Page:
The Syrian Government on Thursday set conditions for any international inquiry into a suspected chemical attack that killed scores of people.
The Foreign Minister, Walid al-Moualem, said Syria’s past experience with international inquiries had not been encouraging.
“The government would only decide on the idea once its concerns were addressed,’’ he said.
Mr. Moualem also reiterated the government’s strong denial that it was behind the attack on Tuesday in Khan Sheikhoun in the north-western province of Idlib, an area mostly controlled by rebel groups at the border with Turkey.
U.S. President Donald Trump on Wednesday said President Bashar al-Assad’s government had gone “beyond a red line’’ and said his attitude toward Syria and Assad had changed.
But he gave no indication of how he would respond.
Mr. Moualem did not directly respond to questions about Mr. Trump’s comments.
But he said he recognized “the gravity’’ of recent U.S. statements, and said U.S. comments may have been a means of exercising diplomatic pressure at the United Nations.
Mr. Moualem, speaking at a news conference in Damascus, said the Syrian government’s Russian allies had put forward ideas for the formation of a “non-politicised commission of inquiry’’.
“It must not be politicised, it must leave from Damascus and not Turkey, we have numerous questions about this subject.
“When we are certain these questions are addressed with convincing answers, we will give you our response,’’ he said.
Western states have accused the Syrian government of carrying out the chemical attack on Tuesday that killed at least 70 people including at least 20 children.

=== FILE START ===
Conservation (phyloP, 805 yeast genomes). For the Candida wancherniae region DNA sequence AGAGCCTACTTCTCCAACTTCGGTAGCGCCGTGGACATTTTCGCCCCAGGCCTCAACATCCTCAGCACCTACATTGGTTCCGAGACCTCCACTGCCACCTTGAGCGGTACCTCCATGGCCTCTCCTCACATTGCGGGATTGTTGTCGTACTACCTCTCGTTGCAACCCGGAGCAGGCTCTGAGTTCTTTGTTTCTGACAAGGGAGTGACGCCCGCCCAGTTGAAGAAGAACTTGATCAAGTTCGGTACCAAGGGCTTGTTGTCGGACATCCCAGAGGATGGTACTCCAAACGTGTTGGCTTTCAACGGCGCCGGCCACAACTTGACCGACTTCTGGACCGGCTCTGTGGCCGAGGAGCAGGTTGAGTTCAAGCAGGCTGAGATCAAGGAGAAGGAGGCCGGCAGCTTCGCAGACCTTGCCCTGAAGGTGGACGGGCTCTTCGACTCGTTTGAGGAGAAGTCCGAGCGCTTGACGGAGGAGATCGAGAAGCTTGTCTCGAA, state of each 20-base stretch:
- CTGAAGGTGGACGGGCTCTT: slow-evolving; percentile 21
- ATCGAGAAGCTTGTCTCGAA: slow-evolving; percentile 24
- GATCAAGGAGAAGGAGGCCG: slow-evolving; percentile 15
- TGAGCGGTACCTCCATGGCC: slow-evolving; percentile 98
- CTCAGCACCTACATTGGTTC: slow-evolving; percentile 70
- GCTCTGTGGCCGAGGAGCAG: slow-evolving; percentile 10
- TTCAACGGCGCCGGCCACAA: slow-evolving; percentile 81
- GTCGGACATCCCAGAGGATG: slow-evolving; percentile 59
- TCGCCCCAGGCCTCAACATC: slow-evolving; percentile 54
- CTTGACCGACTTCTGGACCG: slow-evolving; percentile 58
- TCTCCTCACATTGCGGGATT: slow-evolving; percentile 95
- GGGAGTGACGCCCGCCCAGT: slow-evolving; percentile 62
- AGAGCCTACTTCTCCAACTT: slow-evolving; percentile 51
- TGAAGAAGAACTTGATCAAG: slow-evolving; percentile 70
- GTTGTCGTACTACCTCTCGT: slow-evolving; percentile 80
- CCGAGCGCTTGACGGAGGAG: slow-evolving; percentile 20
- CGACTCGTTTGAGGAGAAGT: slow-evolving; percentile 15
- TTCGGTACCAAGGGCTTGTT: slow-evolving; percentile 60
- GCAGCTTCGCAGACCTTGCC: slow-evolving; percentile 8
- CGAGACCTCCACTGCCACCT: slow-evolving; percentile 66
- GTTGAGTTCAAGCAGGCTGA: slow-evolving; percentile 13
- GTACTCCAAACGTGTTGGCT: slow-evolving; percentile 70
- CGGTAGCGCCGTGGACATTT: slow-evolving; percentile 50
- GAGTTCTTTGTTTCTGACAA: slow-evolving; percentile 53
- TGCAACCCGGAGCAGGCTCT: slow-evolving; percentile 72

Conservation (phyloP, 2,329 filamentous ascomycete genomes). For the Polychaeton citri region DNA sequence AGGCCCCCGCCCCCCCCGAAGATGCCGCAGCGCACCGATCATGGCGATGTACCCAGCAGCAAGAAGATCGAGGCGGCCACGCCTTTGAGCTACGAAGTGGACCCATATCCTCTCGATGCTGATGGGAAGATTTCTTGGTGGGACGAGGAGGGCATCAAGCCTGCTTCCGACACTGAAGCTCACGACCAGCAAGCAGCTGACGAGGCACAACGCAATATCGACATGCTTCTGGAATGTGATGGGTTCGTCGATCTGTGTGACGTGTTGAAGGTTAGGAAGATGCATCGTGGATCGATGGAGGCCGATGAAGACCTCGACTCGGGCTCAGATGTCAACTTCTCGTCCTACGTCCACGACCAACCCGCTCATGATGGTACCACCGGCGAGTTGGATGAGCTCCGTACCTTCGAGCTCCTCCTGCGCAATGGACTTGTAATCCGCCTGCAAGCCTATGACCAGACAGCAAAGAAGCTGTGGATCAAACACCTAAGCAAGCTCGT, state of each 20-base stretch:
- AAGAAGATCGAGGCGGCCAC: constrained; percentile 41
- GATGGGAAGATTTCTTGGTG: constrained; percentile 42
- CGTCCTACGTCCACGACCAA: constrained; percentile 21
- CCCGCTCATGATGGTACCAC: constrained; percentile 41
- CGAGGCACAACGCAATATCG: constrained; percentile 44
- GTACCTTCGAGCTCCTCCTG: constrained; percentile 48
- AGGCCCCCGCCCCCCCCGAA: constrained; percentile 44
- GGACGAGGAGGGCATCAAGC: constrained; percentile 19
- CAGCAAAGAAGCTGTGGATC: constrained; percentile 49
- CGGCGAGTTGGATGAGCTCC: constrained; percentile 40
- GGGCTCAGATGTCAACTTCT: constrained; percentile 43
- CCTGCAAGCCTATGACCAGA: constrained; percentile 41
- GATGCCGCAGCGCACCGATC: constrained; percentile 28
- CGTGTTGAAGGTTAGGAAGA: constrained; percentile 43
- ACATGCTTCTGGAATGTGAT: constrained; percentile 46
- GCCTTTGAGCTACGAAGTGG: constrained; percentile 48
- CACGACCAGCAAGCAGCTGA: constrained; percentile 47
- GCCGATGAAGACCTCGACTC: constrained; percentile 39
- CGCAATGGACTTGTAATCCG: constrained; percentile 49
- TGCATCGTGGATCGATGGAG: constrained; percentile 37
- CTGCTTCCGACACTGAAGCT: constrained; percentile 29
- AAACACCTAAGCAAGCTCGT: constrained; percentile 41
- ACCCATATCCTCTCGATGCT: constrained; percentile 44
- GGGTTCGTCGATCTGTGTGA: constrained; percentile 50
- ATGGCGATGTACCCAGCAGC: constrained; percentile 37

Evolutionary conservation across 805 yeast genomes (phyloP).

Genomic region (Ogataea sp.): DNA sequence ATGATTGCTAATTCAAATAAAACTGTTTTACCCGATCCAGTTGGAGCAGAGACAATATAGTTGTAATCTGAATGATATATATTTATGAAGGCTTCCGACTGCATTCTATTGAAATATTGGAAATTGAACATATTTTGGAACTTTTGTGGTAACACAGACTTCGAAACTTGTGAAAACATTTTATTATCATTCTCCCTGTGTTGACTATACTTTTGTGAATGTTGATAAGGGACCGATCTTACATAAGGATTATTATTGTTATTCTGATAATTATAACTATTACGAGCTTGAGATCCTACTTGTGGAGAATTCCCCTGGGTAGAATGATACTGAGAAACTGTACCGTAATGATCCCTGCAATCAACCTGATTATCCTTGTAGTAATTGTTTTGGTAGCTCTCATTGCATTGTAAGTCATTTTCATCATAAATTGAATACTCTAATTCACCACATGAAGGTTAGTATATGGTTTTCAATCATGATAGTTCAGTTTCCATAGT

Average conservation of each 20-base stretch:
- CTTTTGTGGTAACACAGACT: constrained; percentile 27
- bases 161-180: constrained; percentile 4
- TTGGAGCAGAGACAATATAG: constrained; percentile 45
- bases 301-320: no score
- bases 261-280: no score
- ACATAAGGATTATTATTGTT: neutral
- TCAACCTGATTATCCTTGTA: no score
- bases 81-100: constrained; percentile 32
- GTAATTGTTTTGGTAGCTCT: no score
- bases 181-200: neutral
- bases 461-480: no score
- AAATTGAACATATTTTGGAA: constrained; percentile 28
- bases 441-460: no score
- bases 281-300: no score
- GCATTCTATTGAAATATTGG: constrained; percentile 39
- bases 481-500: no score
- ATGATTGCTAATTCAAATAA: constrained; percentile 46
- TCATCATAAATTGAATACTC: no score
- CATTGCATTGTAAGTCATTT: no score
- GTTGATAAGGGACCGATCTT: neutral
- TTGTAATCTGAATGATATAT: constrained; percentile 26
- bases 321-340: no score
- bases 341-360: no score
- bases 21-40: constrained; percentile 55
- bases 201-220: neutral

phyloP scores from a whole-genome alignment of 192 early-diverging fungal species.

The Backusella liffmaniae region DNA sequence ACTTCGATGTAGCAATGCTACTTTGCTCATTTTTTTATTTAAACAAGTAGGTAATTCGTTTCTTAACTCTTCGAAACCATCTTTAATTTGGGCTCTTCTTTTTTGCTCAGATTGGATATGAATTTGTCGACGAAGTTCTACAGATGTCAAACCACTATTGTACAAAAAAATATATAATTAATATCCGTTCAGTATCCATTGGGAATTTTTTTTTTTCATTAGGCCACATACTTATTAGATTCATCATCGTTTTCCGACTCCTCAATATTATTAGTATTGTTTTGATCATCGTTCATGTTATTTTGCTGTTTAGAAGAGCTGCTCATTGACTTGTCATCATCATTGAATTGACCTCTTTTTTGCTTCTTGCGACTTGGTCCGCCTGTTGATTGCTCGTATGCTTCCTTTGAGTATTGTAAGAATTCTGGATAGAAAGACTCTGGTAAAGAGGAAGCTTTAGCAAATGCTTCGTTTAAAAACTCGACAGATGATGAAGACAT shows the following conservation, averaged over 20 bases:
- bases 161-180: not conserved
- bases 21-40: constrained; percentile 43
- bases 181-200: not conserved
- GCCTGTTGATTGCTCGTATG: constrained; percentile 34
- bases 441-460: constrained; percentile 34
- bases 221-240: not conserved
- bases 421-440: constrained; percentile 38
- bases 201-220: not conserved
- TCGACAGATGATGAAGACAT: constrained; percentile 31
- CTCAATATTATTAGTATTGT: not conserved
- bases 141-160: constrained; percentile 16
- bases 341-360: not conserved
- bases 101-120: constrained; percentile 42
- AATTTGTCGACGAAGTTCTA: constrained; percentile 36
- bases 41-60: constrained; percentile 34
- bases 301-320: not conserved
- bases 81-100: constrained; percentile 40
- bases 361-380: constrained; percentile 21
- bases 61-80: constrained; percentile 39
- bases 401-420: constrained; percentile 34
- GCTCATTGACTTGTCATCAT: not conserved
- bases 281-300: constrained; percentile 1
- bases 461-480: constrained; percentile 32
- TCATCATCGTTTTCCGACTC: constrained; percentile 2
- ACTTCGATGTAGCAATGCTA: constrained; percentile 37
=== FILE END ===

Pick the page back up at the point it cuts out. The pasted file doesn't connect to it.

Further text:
Russia had said the deaths were caused by a gas leak from a depot where rebel groups were storing chemical weapons, after a Syrian air strike.
Mr. Moualem said a Syrian air strike had hit a store where the Nusra Front was storing chemical weapons.
The Nusra Front is a jihadist group that now operates as part of an alliance called Tahrir al-Sham.
He said the Nusra Front and Islamic State had both been storing chemical weapons in urban areas of Syria.
Rebels had, however, denied that there were any military positions in the area targeted in Tuesday’s air strike.
Mr. Moualem also said the first Syrian air strike carried out in the area took place at 11:30 a.m. (0830 GMT), some five hours after an air raid observer in Khan Sheikhoun reported that a lone Syrian jet had dropped at least four bombs there.
According to the observer, the bombs include one that released a cloud of white smoke.
“I confirm to you once again that the Syrian Arab Army has not and will not use this type of weapon against our people and our children, and not even against the terrorists who kill our people,” Mr. Moualem said.
He also said that he saw a basis for an eventual “understanding’’ with Kurdish groups that had established control over wide areas of northern Syria, where they were fighting Islamic State with U.S. support.
He said the Kurds wanted to remain part of Syria.
“I am confident we will reach an understanding with them after accomplishing the struggle against terrorism,’’ he said.
The head of the main Syrian Kurdish militia, the YPG had in March indicated it was ready to reach an accommodation with the Syrian government once Kurdish rights were secured.
The dominant Syrian Kurdish parties said they want to maintain a form of local autonomy in an eventual settlement to the Syrian war.
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